• Elizabeth Payne

Anxiety Hijack: When Worry Takes Over Your Life Part I

Updated: Aug 10

...worry often gives a small thing a big shadow... {Swedish Proverb}

Sometimes I don't know how to not worry. Hundreds of poetic quotes and all the scripture references about "fearing not" (I hear there are 365) are excellent, but many days the struggle persists. Whether it's world events, future question marks, or how I can possibly keep both myself and this toddler alive today, the worries threaten to take over more than I'd care to admit.


Diagnosable anxiety disorders, according to the Anxiety and Depression Association of America, affect as many as 40 million adults (If you are one of them, you are most certainly not alone!) Most of us are aware of how the experience of anxiety takes a mental and physical toll on our lives; it can be debilitating. Even though worry and anxiety are different things by definition, we're using them interchangeably here. Both unrelenting and chronic worry/anxiety can totally hijack our lives, negatively impacting physical health, straining relationships, and stealing joy. Understanding how it works and what role it plays is the first step to managing anxiety and taking your life back.


Why Do We Worry So Much?

Dr. Barry C. Barrmann at the Center for Anxiety and Chronic Worry suggests our worry often stems from a fear that we won’t be able to handle a bad event or situation that comes our way. An intelligent mind then thinks, naturally, if I can anticipate a possible bad outcome, then I can prepare effectively. So we start worrying about all kinds of things our brains tell us would be helpful to consider. But is it really?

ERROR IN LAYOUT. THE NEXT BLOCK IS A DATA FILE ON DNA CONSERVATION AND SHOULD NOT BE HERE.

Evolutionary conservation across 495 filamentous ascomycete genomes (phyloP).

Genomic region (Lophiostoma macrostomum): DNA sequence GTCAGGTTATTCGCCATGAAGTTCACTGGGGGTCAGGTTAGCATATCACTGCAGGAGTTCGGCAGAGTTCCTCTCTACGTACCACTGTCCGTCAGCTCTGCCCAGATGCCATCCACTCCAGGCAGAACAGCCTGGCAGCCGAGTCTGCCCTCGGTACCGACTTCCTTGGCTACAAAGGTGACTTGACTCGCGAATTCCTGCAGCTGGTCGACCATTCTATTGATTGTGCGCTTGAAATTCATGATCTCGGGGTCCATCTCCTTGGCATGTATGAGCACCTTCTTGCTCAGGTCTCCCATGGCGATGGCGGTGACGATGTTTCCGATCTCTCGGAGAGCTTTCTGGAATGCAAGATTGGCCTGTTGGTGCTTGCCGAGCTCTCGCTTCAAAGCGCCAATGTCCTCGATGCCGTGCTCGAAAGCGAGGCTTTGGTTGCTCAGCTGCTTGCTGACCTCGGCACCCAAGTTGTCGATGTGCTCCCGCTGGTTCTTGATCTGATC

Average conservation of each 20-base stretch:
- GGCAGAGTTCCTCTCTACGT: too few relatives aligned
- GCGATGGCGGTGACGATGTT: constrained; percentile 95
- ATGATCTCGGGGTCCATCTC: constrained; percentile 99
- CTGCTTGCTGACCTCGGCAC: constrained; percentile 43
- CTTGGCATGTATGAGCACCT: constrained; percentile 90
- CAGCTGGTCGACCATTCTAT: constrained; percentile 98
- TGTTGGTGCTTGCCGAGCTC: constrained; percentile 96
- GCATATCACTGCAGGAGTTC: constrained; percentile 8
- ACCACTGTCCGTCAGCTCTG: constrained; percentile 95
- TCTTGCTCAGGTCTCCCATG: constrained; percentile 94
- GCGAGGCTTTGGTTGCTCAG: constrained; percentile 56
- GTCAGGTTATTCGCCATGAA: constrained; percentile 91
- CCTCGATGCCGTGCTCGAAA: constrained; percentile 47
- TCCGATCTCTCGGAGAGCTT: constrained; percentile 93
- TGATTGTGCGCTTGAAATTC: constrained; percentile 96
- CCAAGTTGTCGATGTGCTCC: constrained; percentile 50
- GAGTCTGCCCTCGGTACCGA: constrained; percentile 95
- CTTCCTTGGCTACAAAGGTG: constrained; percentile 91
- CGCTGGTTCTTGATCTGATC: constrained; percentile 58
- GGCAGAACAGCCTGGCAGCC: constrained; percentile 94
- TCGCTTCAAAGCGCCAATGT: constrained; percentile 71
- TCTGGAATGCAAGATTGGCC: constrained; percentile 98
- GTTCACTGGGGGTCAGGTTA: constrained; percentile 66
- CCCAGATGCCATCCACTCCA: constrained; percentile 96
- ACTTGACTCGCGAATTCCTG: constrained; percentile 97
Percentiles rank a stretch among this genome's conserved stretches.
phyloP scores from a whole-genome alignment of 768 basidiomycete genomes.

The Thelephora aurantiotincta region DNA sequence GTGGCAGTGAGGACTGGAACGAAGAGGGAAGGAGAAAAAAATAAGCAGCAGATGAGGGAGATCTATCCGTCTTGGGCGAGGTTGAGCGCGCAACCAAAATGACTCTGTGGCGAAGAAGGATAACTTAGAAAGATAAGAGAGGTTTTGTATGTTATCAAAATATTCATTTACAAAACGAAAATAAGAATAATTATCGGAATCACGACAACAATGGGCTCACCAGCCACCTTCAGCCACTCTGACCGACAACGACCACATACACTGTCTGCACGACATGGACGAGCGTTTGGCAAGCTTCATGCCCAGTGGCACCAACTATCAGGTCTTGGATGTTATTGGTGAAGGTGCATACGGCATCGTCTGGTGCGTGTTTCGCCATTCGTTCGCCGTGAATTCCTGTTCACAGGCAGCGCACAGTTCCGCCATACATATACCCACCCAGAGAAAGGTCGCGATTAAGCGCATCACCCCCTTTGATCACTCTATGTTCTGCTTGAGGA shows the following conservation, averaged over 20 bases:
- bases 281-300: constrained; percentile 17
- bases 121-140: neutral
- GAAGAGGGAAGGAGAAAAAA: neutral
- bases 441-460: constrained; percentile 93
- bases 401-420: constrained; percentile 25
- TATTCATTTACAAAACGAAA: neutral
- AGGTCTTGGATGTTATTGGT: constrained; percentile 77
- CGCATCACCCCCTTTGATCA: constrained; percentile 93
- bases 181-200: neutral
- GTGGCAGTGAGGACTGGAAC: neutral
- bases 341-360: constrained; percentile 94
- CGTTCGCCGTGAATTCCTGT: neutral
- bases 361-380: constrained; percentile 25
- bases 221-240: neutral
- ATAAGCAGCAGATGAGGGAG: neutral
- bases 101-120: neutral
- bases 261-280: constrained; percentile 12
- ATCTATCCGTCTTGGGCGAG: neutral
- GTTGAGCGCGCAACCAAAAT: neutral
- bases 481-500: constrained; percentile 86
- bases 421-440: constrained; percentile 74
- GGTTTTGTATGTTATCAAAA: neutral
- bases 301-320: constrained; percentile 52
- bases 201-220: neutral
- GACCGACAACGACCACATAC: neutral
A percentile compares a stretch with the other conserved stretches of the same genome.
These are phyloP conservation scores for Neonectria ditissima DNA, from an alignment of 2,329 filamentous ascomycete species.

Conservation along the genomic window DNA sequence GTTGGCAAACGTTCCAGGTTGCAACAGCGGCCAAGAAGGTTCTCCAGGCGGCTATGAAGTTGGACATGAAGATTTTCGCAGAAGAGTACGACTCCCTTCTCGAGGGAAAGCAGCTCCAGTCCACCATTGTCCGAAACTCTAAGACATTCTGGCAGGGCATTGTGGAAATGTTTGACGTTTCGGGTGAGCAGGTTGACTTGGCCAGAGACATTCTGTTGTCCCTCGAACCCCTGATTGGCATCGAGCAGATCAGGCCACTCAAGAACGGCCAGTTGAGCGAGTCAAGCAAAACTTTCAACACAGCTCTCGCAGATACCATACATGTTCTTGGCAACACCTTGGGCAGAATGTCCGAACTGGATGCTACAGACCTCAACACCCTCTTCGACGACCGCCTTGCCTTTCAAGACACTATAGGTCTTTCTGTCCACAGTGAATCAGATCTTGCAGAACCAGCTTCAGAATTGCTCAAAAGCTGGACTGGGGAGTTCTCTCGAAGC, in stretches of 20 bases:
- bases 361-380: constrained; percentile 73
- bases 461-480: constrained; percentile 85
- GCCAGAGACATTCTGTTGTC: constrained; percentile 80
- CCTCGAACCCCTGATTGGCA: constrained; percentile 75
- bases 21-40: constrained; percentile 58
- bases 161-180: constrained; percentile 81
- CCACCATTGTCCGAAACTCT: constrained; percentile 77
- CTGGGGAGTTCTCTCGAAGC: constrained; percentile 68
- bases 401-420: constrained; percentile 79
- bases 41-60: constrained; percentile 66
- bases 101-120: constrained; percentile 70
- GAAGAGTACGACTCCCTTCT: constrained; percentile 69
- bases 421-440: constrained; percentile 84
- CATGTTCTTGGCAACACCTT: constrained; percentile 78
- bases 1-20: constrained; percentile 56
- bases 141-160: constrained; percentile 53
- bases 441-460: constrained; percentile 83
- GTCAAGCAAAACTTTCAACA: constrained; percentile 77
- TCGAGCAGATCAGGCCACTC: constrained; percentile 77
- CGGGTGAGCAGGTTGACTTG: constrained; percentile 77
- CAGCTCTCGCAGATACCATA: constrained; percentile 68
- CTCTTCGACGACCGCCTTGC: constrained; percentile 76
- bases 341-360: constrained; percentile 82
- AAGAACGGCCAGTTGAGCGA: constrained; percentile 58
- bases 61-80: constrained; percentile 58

Some things are actually worth worrying about. In fact, if you aim to be a productive member of society, we need a certain level of emotional response (stress) to function. If you’ve ever been in situation that triggered your fight or flight response, you have your limbic system to thank for that. This is the part of the brain involved in emotional response. We're created with this survival instinct, however, we’re not meant to live in our limbic system. Ruminating on the fear that somebody is going to suddenly bust in and burgle your home is, likely, unhelpful. However, securing your home after news of a nearby home invasion (and then going about your business) is a smart response to a real possible danger.


When things do go right, we may look back and think that, because we worried so much beforehand, we avoided a negative outcome. Is the reason why you pulled off an event so beautifully because you stressed over every single detail? Did worrying in the wee hours of the morning over that big work presentation contribute to its success? We'll challenge these questions more in Part II...


How to "Productively" Worry

The term "productive worry" is really counterintuitive, considering the definition of worry is "to allow one's mind to dwell on difficulty or troubles" (thanks google!) Worrying by definition is not productive. However, Dr. Barrmann offers guidance again with his explanation of how the energy spent worrying can be converted into productive action.


Ask yourself, is my focus on a present, realistic concern? The night before a big exam you’re reviewing the test material and experiencing the heart-sinking realization that you are not ready for this test. (Example based on many true personal events.) This begs the question, what can be done? What is within my control here? You can’t rewind time and implement more effective study habits. You also can’t run away and hide from the reality of the exam (well, this isn’t the best long-term solution anyway.) But you do have control over how you respond to this stress. You can choose to give up, pace around your room and cry, or come up with a game plan. This gives way to the final question, how can I problem solve? What are some practical steps to take? Figure you have two solid hours of reasonable time to dedicate to reviewing the material. Hunker down and focus, then close the books and give yourself the chance for a solid night's sleep.